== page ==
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Global supermarket chain Carrefour will stop selling PepsiCo products in some of its European stores in protest over price increases for some popular items, such as Lay’s potato chips and Lipton tea, the Associated Press reported.

The French multinational, one of the largest supermarket chains in the world, removed PepsiCo items from shelves in France, adding a sign saying they will “no longer sell this brand due to unacceptable price increase.” The ban will also extend to Belgium, Italy and Spain. The grocery chain has not specified when it would take effect.

The move follows a new law in France aimed at fighting inflation. Under the law, supermarkets and their suppliers have to reach a deal on prices by Jan. 31. Failure to do so will incur fines of more than $5 million for grocery companies that do not meet the new deadline for setting prices.

Lawmakers are concerned that inflation is being fueled by price gouging, or “greedflation”, and is hurting French consumers already struggling with the surging cost of living over the past few years.

Retailers in the United States have also battled with suppliers to lower food prices, the Washington Post noted.

Following Carrefour’s decision, PepsiCo said it had been in discussions with the supermarket chain for months and “will continue to engage in good faith in order to try to ensure that our products are available.”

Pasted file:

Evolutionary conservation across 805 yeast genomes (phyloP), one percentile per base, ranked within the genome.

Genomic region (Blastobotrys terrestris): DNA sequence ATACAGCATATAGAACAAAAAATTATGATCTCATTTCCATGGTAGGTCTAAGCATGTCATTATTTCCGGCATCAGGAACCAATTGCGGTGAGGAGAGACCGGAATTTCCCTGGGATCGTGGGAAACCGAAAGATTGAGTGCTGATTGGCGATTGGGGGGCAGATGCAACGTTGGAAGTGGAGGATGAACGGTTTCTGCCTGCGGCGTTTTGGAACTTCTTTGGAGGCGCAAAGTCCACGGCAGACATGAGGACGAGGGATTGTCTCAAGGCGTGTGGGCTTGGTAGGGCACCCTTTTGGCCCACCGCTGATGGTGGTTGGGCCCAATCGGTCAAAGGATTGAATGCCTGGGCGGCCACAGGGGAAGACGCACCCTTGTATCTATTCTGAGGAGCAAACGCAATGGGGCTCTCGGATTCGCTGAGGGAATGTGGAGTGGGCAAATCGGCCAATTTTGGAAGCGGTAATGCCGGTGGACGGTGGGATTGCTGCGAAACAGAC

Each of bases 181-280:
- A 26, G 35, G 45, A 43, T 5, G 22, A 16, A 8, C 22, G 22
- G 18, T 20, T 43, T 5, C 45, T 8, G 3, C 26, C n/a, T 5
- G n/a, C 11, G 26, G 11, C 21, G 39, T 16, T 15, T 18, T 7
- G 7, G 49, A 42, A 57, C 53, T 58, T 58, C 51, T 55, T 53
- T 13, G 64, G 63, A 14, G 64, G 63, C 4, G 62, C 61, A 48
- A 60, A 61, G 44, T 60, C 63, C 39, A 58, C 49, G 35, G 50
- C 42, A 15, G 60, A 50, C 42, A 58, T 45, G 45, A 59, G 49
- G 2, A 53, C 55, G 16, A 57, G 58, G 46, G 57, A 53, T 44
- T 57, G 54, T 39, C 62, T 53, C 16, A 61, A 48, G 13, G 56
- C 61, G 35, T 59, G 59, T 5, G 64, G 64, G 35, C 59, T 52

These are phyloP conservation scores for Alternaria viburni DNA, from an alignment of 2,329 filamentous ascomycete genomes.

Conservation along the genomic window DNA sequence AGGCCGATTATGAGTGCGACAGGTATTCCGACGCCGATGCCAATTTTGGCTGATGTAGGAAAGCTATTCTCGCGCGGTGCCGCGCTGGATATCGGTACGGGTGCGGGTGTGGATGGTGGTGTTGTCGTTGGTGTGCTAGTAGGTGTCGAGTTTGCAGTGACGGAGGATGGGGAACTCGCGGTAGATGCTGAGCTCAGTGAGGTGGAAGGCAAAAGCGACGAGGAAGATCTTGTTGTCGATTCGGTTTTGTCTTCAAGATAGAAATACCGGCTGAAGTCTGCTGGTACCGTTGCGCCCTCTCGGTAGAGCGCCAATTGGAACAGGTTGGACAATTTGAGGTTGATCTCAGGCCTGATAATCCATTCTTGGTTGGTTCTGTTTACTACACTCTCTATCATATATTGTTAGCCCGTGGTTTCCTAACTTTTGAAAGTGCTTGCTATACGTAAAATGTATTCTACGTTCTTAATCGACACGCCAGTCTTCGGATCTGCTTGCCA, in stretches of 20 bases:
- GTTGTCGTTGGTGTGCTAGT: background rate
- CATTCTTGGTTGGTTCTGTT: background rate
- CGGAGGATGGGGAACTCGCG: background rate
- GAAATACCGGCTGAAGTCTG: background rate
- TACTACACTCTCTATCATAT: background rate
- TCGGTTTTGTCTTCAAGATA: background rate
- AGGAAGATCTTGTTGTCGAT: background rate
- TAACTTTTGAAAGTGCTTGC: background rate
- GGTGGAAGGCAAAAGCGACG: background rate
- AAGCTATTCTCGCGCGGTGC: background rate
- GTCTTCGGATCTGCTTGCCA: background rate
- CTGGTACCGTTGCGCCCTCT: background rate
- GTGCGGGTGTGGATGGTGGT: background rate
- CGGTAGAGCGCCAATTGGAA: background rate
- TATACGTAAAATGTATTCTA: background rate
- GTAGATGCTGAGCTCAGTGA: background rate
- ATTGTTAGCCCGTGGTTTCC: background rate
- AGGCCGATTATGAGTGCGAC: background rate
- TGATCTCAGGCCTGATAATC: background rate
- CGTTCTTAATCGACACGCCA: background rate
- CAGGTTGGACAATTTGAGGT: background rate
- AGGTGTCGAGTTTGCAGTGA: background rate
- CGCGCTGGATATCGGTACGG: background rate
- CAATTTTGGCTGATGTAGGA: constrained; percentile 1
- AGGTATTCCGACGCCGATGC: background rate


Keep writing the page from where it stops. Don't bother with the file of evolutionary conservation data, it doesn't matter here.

PepsiCo, known for brands like Cheetos and Mountain Dew, has implemented double-digit price increases for seven consecutive quarters, with the most recent hike coming in at 11 percent from July to September 2023. While the company’s profits have risen, sales have been impacted as consumers opt for cheaper alternatives.

The company predicts that price increases will ease and align more closely with the overall decrease in global inflation, attributed to improved supply chains post-Covid-19 and a decline in prices following Russia’s war in Ukraine.

However, recent data for the 20 European Union countries using the Euro currency indicates a rebound in consumer prices, rising to 2.9 percent in December from the previous year – following seven consecutive monthly declines.

The United Nations Food and Agriculture Organization reported this week a 13.7 percent decrease in its food price index for 2023 compared with the previous year. But despite this overall decline, families are not experiencing relief at supermarkets, especially considering the rise in sugar and rice prices during the same period.

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